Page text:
When Do You Need Letters of Administration for a Deceased Estate?
Under Wills & Probate law, everything owned by a person who has died is known as their ‘estate’.
The estate doesn’t just include property, such as a home, but can be made up of money in a bank, shares and personal possessions such cars or jewellery.
The estate of the person who has died is usually passed to surviving relatives and friends, according to instructions in the will.
Usually, the person(s) named in someone’s will as an executor will be responsible for overseeing this process.
But what happens if there was a problem with the will, and there is no executor?
Using Letters of Administration
There could be any number of complications to the usual process, which leave the question of overseeing a will in the air. These include:
- If there is no will
- If the will was disputed and deemed invalid or fake
- If the named executors can’t take up their role (e.g. they have died)
- If the named executor(s) choose not to take up the role
Who Applies for Letters of Administration?
In Victoria, there are two main paths for letters of administration:
- “Letters of administration with the will annexed” are issued when there is a valid will but the executor cannot or will not apply for a probate grant. Generally, the document is made in favour of the persons with the greatest interest under the will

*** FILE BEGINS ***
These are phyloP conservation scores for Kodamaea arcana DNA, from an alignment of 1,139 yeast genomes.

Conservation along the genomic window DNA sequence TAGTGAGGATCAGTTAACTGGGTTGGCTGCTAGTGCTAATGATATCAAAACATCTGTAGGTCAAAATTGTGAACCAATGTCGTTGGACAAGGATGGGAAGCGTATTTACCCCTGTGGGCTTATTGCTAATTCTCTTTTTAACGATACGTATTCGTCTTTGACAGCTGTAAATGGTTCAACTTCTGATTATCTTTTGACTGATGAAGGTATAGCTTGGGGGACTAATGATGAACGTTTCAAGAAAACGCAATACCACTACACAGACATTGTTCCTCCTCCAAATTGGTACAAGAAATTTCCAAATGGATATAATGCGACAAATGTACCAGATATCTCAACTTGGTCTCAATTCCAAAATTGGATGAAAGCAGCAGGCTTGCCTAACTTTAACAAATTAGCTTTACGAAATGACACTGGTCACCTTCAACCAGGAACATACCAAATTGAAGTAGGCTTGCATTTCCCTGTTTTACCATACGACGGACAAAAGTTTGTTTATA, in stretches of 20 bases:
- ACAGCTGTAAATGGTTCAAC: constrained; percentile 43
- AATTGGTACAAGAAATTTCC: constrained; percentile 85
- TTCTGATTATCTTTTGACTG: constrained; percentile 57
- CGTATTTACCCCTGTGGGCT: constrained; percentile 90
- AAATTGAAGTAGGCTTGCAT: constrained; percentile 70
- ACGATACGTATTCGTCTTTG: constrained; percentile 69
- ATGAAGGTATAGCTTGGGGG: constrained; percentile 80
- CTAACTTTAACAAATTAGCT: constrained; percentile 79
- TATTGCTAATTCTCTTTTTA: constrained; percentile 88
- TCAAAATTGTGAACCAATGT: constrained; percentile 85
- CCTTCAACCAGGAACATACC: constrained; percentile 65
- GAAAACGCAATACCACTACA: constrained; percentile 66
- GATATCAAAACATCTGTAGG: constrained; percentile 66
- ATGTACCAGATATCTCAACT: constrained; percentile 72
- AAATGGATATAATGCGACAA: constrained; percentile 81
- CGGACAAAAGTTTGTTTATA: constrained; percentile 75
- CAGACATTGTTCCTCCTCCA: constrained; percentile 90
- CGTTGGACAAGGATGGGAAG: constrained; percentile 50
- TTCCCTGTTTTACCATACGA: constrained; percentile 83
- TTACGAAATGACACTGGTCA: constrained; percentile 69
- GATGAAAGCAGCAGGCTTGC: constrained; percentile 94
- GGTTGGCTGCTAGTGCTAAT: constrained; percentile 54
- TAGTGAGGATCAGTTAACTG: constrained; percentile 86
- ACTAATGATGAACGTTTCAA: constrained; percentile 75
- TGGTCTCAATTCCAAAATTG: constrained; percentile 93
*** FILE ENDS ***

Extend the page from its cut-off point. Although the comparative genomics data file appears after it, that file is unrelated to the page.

- The alternative case is the standard “letters of administration”. This is for cases where the deceased did not make a will (called ‘intestacy’), or the will they made was not valid. In most cases, a grant is made to the next of kin (e.g. the spouse or a child of the deceased).
Grants for Letters of Administration?
In cases where letters of administration are applicable, it is often important to seek a grant for the letters. This is because banks and financial institutions will only release the money or assets of a deceased person when they know they are dealing with someone who has legal authority.
Some organisations may release money without needing a grant if the amount is small and there are no other complications. For example, if the deceased’s assets are entirely held in a joint bank account, a death certificate may be enough for the monies to be transferred to the surviving joint holder.
However, for larger assets a grant is usually expected. For example, if an executor is required to prove title to assets, a grant will be necessary.
Complete Advice about Wills and Estates
If you are facing uncertain questions about a loved one’s will, our experts can help.
At Robert Wood and Associates, our lawyers have more than 36 years of experience with wills, probate, and all other matters related to estate law. We can assist you in every element of wills and estates, including making decisions about probates or challenging a will.
Call us on (03) 9762 3877 or contact us online.
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